Thumbs up buddy! You can do it!

You’re going to fail and embarrass yourself many times in life. It’s also likely that, in those instances, you’re going to get mad at yourself. But when we get mad at ourselves for our screw-ups, we hold ourselves back—we limit our potential to grow.

We hold ourselves to high standards. Sometimes too high. This causes us to “fail” even more because we create artificial ways to fail.

When I started public speaking, every mistake I made was rewarded with an internal beat down. I let nothing slip through the cracks.

If I forgot to say something I had planned to say...MISTAKE! Jumble a word or two...MISTAKEEEEE! Like a dreadful alarm clock.  

My internal critic has a mistake detection system and it prides itself in catching them—all of them. And not only that, Mr. Critic would always let me know that mistakes would not be tolerated, mainly by calling me derogatory words.

All this did was persuade me to avoid my weaknesses. Sure, it was a great way to avoid making mistakes, but it’s no way to live. If you aren’t pushing yourself into uncomfortable situations, you’re not growing.

Here’s the solution: encourage yourself!

No matter how badly you screw up, find something that you did RIGHT. Seriously. If you get up to give a presentation and your mind goes completely blank before you utter a word, you can still encourage yourself. Why? At least you showed up! At least you agreed to give a talk!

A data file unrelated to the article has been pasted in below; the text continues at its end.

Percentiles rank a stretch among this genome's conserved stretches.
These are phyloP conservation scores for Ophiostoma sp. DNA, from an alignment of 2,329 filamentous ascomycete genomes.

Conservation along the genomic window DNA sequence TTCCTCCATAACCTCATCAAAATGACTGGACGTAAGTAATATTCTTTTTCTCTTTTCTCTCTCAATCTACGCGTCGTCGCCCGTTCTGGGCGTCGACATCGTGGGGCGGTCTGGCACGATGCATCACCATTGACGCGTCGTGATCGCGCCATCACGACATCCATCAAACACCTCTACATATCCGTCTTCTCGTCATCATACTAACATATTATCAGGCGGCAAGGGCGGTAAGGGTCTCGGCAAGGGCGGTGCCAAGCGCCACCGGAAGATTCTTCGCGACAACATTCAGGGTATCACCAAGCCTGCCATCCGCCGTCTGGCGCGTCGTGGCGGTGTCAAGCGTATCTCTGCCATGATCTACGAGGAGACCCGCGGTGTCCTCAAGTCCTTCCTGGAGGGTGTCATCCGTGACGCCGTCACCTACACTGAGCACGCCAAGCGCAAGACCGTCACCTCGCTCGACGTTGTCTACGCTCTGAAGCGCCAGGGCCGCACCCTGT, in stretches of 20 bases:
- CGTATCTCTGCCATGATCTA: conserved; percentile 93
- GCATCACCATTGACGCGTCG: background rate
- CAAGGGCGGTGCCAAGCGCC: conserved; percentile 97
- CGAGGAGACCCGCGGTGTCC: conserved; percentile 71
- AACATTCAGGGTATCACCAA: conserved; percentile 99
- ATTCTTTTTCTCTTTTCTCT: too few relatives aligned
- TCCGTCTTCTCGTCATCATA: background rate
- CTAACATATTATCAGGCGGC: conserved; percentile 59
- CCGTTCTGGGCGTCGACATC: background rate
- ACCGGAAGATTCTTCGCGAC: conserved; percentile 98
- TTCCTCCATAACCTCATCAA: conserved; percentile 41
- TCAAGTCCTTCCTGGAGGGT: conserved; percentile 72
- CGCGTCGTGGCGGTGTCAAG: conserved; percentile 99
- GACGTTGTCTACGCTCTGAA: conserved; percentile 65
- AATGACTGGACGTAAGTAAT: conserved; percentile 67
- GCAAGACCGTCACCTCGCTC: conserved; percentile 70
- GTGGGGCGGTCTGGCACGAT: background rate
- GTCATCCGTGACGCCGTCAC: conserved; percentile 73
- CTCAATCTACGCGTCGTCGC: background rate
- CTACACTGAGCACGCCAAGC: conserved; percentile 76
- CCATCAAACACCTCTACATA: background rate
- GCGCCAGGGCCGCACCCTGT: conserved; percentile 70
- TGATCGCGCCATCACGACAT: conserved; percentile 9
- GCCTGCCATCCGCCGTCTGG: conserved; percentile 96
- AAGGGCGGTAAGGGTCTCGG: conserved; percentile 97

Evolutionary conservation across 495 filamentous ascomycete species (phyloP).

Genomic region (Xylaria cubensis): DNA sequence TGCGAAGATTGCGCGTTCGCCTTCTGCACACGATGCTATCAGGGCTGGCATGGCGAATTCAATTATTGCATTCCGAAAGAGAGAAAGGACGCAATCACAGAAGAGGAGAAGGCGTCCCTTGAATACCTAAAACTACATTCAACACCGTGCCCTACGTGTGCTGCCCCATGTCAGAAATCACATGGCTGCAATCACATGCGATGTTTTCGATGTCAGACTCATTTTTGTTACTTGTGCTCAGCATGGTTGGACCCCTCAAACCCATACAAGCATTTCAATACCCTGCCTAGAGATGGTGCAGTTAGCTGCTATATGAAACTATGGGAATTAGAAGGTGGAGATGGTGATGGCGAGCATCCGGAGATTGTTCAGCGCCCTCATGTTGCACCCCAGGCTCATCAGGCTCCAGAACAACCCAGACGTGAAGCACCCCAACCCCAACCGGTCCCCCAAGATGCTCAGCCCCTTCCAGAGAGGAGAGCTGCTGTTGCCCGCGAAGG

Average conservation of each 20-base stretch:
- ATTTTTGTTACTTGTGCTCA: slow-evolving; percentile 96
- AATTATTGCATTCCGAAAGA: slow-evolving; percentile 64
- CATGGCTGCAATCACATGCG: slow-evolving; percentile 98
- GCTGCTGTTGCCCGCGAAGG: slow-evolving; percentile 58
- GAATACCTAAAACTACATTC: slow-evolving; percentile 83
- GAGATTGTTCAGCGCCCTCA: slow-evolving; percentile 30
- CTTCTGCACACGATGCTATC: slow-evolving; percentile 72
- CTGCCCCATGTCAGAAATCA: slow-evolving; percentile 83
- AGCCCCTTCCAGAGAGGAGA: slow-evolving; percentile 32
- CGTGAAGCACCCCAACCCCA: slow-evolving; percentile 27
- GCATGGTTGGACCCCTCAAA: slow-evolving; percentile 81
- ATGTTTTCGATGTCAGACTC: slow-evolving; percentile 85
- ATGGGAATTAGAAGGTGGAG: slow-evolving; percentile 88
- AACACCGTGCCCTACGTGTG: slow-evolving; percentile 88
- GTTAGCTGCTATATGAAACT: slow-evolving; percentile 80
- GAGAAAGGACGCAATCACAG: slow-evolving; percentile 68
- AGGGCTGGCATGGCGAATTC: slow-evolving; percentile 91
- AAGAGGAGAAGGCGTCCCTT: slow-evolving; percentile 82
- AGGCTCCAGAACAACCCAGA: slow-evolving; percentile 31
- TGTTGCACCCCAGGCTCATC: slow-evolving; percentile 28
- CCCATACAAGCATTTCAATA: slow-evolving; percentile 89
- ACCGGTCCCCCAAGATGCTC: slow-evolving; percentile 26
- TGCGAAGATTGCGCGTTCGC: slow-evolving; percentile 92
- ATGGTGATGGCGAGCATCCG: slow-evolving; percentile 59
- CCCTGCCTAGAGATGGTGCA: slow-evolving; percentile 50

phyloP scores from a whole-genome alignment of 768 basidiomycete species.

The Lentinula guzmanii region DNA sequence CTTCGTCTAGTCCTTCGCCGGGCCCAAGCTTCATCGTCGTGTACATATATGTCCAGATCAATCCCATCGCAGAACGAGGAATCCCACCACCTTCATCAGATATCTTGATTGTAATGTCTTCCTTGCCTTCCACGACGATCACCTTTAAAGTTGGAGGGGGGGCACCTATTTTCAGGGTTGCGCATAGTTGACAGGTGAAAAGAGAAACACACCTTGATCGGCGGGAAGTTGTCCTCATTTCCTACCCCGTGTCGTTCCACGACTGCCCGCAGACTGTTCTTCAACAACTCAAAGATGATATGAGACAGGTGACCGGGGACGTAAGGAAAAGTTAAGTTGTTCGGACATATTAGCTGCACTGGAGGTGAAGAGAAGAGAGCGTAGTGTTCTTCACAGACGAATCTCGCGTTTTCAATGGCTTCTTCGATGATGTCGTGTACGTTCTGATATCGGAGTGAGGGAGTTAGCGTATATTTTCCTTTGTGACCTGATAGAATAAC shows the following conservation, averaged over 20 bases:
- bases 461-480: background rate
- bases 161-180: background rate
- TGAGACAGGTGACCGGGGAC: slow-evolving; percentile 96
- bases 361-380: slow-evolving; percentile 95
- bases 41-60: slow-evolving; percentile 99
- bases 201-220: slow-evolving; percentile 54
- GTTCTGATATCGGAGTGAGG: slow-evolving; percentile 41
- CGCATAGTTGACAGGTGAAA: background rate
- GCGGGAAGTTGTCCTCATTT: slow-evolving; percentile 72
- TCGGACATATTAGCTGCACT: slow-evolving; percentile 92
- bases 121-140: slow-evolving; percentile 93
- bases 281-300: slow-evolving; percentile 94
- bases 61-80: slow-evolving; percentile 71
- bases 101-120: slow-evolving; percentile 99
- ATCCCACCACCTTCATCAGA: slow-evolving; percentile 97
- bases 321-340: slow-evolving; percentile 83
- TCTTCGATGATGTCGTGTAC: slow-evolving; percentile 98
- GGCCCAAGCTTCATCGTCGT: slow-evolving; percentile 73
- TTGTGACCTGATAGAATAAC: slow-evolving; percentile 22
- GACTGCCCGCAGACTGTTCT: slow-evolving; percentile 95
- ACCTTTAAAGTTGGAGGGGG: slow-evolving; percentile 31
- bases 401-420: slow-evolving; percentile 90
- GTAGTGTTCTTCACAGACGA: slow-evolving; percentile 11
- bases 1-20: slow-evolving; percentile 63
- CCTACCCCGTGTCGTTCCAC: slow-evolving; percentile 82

Encourage yourself every chance you get. It will keep you motivated instead of leaving you feeling hopeless, which is what internally abusing yourself will lead to.

Sum it up...

The Three S’s have brought me some peace. They’ve helped me overcome the fear of public speaking. In less than 2 years they’ve helped me get out of my comfort zone more times than in the previous 26 combined.

Read 'em and weep!

1. Self-Love

2. Self- Compassion

3. Self-Encouragement ​

Adopt them and set yourself free.

Do you use the Three S's? Let me know in the comments and don't forget to share this post!  

About this guy...

Matt Kramer - Tactical Talks - Public Speaking

Howdy! My name is Matt Kramer and I used to suffer excruciating death when speaking in front of a group, now I LOVE it. Overcoming this fear has changed my life. In less than a year since, I’ve started this website, Tactical Talks, competed and won 3 separate public speaking contests, wrote a book, and spoke at one of the top universities in southern California (SDSU).
And look, I’m not telling you this to “show off.” My purpose is to show you that it’s possible to start doing the things that YOU want to do. And that’s my goal. My focus is to help you overcome the fear of public speaking so you can build the confidence to go after what you want in life.

  • Bill Burns says:

    Great ways to start (and continue, and end) each day! I heard a CEO recently tell her team, “Everything is a beta.” Meaning that everything is in the test phase, even released products. This allows (even blesses) trial and error and allows team members to overcome their own fears of failure, so they can try more and therefore succeed more — and everybody wins. Thanks for sharing!

    • Matt says:

      Great advice from that CEO. It makes it so much easier when problems arise (and arise they will) when we have the “Beta” mindset. It takes the ego out of the equation and lets us move toward solutions faster.